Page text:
(CROSSTALK)

RYAN: On legislation?

LEMON: Yes.

CILLIZZA: If you need to understand what the Republican Party's reaction to Donald Trump broadly speaking is. I would urge anyone to go find the video of John Cornyn, the Texas republican senator sitting next to Donald Trump.

LEMON: Yes.

CILLIZZA: John Cornyn's face tells it all. He looks like this half the time. Like that -- did I hear that right? I mean, that's just the reality, and that's what Trump -- the great opportunity Trump present -- represented in some ways. The break with the orthodoxy. The break with the ways in which things used to be. The problem is--

(CROSSTALK)

LEMON: In words, but not necessarily in policies.

GREEN: The difference is -- the difference when you have a--

RYAN: But wait a minute, Don.

LEMON: Quick, quick, quick. 2 RYAN: Don, he says he wants to deal with bump stocks, he says he wants to deal with bump stocks, he says he's going to write some kind of executive order to deal with bump stocks.

LEMON: That should be dealt with Vegas, but go on.

RYAN: He wants them to deal with everything else. Sure could have. But I'm just saying, you know, I'm not taking up for him, but he says he wants to deal with the issue of bump stocks, he's going to do that right away and the rest of it, the congressional leaders can handle. He didn't understand a lot of the legislation, but he says he wants some action. So we'll see if that happens and how long this bump stocks thing will take.

LEMON: All right. I'm going to get bumped out of here, if you guys don't hold your horses. Thank you very much. I appreciate it.

LIZZA: Thanks, Don.

LEMON: When we come back, with all these chaos swirling in the White House how does the administration get anything done? Is their agenda on the line? We're going to ask Mark McKinnon right after this.

(COMMERCIAL BREAK)

[22:30:00] DON LEMON, HOST, CNN: We said it before but team Trump proves it over and over, this will -- in this White House, all this chaos, the communications director Hope Hicks, one of the president's closest aides the latest to go through the revolving door one day after telling the congressional committee that she sometimes tells white lies for the president.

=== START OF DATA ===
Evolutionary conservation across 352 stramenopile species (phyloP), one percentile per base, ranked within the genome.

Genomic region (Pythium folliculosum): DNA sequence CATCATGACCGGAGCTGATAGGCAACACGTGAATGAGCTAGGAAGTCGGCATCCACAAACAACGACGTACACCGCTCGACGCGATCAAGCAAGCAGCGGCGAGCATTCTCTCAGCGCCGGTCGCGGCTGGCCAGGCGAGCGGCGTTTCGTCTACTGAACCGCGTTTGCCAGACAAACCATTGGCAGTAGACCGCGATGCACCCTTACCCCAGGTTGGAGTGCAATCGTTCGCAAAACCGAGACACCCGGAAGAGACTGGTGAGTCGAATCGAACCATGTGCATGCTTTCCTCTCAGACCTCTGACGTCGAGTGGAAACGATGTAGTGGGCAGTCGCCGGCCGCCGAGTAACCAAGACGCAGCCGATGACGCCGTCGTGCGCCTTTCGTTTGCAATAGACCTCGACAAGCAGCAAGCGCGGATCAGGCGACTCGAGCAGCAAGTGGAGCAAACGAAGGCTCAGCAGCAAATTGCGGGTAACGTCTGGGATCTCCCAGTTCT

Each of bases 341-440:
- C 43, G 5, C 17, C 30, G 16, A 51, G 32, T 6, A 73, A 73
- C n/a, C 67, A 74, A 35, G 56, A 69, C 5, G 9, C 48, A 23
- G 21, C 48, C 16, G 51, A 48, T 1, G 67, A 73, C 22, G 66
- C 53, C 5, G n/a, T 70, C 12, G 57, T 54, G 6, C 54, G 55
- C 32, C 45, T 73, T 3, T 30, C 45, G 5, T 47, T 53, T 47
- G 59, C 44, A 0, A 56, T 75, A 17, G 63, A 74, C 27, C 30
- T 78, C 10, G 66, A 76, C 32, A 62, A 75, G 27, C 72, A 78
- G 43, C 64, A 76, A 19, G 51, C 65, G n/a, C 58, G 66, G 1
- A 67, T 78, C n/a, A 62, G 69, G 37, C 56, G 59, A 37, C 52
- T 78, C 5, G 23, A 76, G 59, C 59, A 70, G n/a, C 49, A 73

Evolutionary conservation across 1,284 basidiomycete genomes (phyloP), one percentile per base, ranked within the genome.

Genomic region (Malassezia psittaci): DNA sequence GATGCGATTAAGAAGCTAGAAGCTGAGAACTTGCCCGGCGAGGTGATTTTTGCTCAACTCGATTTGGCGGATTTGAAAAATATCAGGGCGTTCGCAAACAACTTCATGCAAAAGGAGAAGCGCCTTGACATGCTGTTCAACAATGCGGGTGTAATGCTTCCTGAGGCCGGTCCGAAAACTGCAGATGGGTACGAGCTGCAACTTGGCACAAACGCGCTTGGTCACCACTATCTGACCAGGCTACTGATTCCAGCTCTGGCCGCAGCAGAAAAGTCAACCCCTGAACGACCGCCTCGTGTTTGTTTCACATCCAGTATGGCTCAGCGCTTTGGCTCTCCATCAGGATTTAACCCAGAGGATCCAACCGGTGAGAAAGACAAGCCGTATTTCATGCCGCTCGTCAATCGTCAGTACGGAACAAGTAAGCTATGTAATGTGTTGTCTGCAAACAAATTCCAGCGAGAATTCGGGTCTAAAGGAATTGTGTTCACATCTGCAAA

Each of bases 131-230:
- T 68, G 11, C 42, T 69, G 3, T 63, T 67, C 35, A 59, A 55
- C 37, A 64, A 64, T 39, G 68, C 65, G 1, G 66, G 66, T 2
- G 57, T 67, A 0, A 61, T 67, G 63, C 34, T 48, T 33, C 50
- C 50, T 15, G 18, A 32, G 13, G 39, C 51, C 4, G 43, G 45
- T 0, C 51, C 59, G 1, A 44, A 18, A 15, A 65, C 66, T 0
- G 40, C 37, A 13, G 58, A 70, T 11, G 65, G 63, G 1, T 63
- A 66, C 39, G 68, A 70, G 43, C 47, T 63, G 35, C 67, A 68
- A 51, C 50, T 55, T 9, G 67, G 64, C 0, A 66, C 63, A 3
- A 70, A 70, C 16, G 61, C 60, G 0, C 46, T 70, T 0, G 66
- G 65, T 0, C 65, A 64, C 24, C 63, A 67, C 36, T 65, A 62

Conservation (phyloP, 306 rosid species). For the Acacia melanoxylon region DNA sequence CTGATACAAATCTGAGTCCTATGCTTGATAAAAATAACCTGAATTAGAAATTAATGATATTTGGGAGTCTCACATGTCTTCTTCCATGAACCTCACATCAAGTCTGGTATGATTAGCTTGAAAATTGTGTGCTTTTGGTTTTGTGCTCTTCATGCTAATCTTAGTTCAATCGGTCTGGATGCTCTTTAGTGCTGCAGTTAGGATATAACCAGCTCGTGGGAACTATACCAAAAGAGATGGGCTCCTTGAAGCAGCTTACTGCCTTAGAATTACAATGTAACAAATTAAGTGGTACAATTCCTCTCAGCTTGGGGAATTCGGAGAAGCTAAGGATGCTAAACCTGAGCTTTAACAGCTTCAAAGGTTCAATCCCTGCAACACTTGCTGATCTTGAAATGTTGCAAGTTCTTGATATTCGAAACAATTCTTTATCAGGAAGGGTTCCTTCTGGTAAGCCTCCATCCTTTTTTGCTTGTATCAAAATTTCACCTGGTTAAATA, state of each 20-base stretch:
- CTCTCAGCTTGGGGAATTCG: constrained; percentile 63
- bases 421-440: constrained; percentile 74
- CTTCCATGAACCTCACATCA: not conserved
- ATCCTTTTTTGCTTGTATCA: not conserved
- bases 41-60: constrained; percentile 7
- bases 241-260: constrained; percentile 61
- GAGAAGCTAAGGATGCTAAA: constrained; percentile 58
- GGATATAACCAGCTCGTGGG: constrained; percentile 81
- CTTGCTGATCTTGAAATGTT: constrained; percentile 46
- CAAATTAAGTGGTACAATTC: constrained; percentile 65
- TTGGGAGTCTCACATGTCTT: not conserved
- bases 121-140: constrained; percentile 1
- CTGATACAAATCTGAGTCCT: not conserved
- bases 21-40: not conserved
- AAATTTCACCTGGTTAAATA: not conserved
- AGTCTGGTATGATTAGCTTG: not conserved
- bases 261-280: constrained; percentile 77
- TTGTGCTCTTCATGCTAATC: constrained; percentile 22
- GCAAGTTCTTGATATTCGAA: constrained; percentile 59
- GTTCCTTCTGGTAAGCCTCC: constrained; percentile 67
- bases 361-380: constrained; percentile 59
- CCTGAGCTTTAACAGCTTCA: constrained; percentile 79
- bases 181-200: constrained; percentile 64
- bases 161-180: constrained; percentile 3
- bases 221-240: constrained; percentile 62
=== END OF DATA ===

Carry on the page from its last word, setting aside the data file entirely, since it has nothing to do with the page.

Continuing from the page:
Mark McKinnon is here. Let's discuss. He's a former adviser to George W. Bush and John McCain who is executive producer of The Circus.

Good to see you sir. So, Mark, on most days, the president sitting down with lawmakers for a televised bipartisan meeting would be front page. Instead the White House is dealing with headlines like "Trump calls Sessions handling of surveillance abuse, allegations disgraceful. Mueller investigation examining Trump's apparent efforts to oust Sessions in July. Jared Kushner's ties to banks under scrutiny. The White House denies Trump berated Hope Hicks."

I mean, look at all this. We have all those headlines up on the screen there. I mean, that's just from the last few hours. How can this White House get anything done?

MARK MCKINNON, EXECUTIVE PRODUCER, THE CIRCUS: Well, it's dizzying, Don, and as you know, this isn't just today, this is every day. And you talk to your producers this morning as I do every week. And we talk about what we're probably going to talk about tonight. And then sure enough by late afternoon, it's a completely different set of issues.

You know, working in the White House, I call it the human microwave under normal circumstances. And so I just want to echo something that Maggie Haberman just tweeted out, which is that the surprise should not be that anybody is leaving, the surprise is that anybody is staying.

But in this case, Hope Hicks, it is a big deal for everybody because for a lot of reasons. I mean, one is, that she's so close to Trump. two, everybody assumed that she would be there for most of the ride, anyway.

And that she and his former personal assistant Keith Schiller were such security blankets for him, that people are worried what's going to happen in a pretty chaotic White House and executive with them there, what it's going to be like without them there, so Hope Hicks is an interesting person, particularly intriguing to those of us in the communications business as a communications director who, in a couple years of the campaign and more than a year's communications director in some capacity in the White House has been seen on camera once.